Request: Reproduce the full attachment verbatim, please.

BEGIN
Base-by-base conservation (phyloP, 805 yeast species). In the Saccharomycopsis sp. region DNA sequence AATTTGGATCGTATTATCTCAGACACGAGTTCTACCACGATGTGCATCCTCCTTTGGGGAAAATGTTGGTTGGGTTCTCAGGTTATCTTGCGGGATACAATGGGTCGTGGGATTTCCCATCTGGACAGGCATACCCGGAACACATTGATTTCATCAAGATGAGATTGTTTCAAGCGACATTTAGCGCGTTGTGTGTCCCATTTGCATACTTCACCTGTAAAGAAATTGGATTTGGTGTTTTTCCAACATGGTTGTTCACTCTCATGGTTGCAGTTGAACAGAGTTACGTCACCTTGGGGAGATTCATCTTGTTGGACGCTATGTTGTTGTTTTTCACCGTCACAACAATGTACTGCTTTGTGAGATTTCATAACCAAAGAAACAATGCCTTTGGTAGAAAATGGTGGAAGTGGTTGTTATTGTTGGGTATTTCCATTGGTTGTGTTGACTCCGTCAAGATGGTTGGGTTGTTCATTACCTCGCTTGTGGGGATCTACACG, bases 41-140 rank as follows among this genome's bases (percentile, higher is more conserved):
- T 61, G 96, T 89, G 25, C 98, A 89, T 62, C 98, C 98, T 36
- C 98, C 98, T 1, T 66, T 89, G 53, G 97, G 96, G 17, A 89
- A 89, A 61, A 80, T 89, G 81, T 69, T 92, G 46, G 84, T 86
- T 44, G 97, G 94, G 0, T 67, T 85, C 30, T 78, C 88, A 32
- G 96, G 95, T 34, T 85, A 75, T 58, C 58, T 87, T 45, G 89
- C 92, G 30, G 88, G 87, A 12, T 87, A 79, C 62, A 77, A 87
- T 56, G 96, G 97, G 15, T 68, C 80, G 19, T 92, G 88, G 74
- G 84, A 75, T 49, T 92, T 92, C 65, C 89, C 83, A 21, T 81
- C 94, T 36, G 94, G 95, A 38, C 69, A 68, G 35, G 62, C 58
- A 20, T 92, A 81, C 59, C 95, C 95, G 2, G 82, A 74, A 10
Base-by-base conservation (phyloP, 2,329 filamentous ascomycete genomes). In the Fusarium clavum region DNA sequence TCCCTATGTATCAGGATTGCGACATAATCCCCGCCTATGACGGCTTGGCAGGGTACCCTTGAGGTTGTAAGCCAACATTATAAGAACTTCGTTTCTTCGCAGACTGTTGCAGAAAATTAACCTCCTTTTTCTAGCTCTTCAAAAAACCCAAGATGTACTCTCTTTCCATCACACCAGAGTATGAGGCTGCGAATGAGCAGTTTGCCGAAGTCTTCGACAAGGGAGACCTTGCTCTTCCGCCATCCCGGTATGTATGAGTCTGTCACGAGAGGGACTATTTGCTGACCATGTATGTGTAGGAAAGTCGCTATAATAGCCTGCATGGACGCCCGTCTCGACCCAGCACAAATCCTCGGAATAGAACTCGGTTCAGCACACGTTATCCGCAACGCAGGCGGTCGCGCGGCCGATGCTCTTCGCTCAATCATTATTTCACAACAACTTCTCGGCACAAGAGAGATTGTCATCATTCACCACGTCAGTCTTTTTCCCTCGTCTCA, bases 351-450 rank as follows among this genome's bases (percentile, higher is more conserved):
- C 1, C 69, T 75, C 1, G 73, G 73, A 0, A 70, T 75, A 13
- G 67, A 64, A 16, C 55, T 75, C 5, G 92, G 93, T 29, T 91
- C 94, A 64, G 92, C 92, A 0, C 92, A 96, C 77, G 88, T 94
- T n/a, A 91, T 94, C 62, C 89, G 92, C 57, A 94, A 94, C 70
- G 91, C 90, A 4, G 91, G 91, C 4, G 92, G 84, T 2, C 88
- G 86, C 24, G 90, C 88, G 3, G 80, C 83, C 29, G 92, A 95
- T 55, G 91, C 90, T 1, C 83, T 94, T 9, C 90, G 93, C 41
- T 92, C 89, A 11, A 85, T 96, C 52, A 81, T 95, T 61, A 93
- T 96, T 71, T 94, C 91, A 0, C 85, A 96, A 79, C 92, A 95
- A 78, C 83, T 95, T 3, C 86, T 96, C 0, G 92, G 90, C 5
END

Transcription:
Base-by-base conservation (phyloP, 805 yeast species). In the Saccharomycopsis sp. region DNA sequence AATTTGGATCGTATTATCTCAGACACGAGTTCTACCACGATGTGCATCCTCCTTTGGGGAAAATGTTGGTTGGGTTCTCAGGTTATCTTGCGGGATACAATGGGTCGTGGGATTTCCCATCTGGACAGGCATACCCGGAACACATTGATTTCATCAAGATGAGATTGTTTCAAGCGACATTTAGCGCGTTGTGTGTCCCATTTGCATACTTCACCTGTAAAGAAATTGGATTTGGTGTTTTTCCAACATGGTTGTTCACTCTCATGGTTGCAGTTGAACAGAGTTACGTCACCTTGGGGAGATTCATCTTGTTGGACGCTATGTTGTTGTTTTTCACCGTCACAACAATGTACTGCTTTGTGAGATTTCATAACCAAAGAAACAATGCCTTTGGTAGAAAATGGTGGAAGTGGTTGTTATTGTTGGGTATTTCCATTGGTTGTGTTGACTCCGTCAAGATGGTTGGGTTGTTCATTACCTCGCTTGTGGGGATCTACACG, bases 41-140 rank as follows among this genome's bases (percentile, higher is more conserved):
- T 61, G 96, T 89, G 25, C 98, A 89, T 62, C 98, C 98, T 36
- C 98, C 98, T 1, T 66, T 89, G 53, G 97, G 96, G 17, A 89
- A 89, A 61, A 80, T 89, G 81, T 69, T 92, G 46, G 84, T 86
- T 44, G 97, G 94, G 0, T 67, T 85, C 30, T 78, C 88, A 32
- G 96, G 95, T 34, T 85, A 75, T 58, C 58, T 87, T 45, G 89
- C 92, G 30, G 88, G 87, A 12, T 87, A 79, C 62, A 77, A 87
- T 56, G 96, G 97, G 15, T 68, C 80, G 19, T 92, G 88, G 74
- G 84, A 75, T 49, T 92, T 92, C 65, C 89, C 83, A 21, T 81
- C 94, T 36, G 94, G 95, A 38, C 69, A 68, G 35, G 62, C 58
- A 20, T 92, A 81, C 59, C 95, C 95, G 2, G 82, A 74, A 10
Base-by-base conservation (phyloP, 2,329 filamentous ascomycete genomes). In the Fusarium clavum region DNA sequence TCCCTATGTATCAGGATTGCGACATAATCCCCGCCTATGACGGCTTGGCAGGGTACCCTTGAGGTTGTAAGCCAACATTATAAGAACTTCGTTTCTTCGCAGACTGTTGCAGAAAATTAACCTCCTTTTTCTAGCTCTTCAAAAAACCCAAGATGTACTCTCTTTCCATCACACCAGAGTATGAGGCTGCGAATGAGCAGTTTGCCGAAGTCTTCGACAAGGGAGACCTTGCTCTTCCGCCATCCCGGTATGTATGAGTCTGTCACGAGAGGGACTATTTGCTGACCATGTATGTGTAGGAAAGTCGCTATAATAGCCTGCATGGACGCCCGTCTCGACCCAGCACAAATCCTCGGAATAGAACTCGGTTCAGCACACGTTATCCGCAACGCAGGCGGTCGCGCGGCCGATGCTCTTCGCTCAATCATTATTTCACAACAACTTCTCGGCACAAGAGAGATTGTCATCATTCACCACGTCAGTCTTTTTCCCTCGTCTCA, bases 351-450 rank as follows among this genome's bases (percentile, higher is more conserved):
- C 1, C 69, T 75, C 1, G 73, G 73, A 0, A 70, T 75, A 13
- G 67, A 64, A 16, C 55, T 75, C 5, G 92, G 93, T 29, T 91
- C 94, A 64, G 92, C 92, A 0, C 92, A 96, C 77, G 88, T 94
- T n/a, A 91, T 94, C 62, C 89, G 92, C 57, A 94, A 94, C 70
- G 91, C 90, A 4, G 91, G 91, C 4, G 92, G 84, T 2, C 88
- G 86, C 24, G 90, C 88, G 3, G 80, C 83, C 29, G 92, A 95
- T 55, G 91, C 90, T 1, C 83, T 94, T 9, C 90, G 93, C 41
- T 92, C 89, A 11, A 85, T 96, C 52, A 81, T 95, T 61, A 93
- T 96, T 71, T 94, C 91, A 0, C 85, A 96, A 79, C 92, A 95
- A 78, C 83, T 95, T 3, C 86, T 96, C 0, G 92, G 90, C 5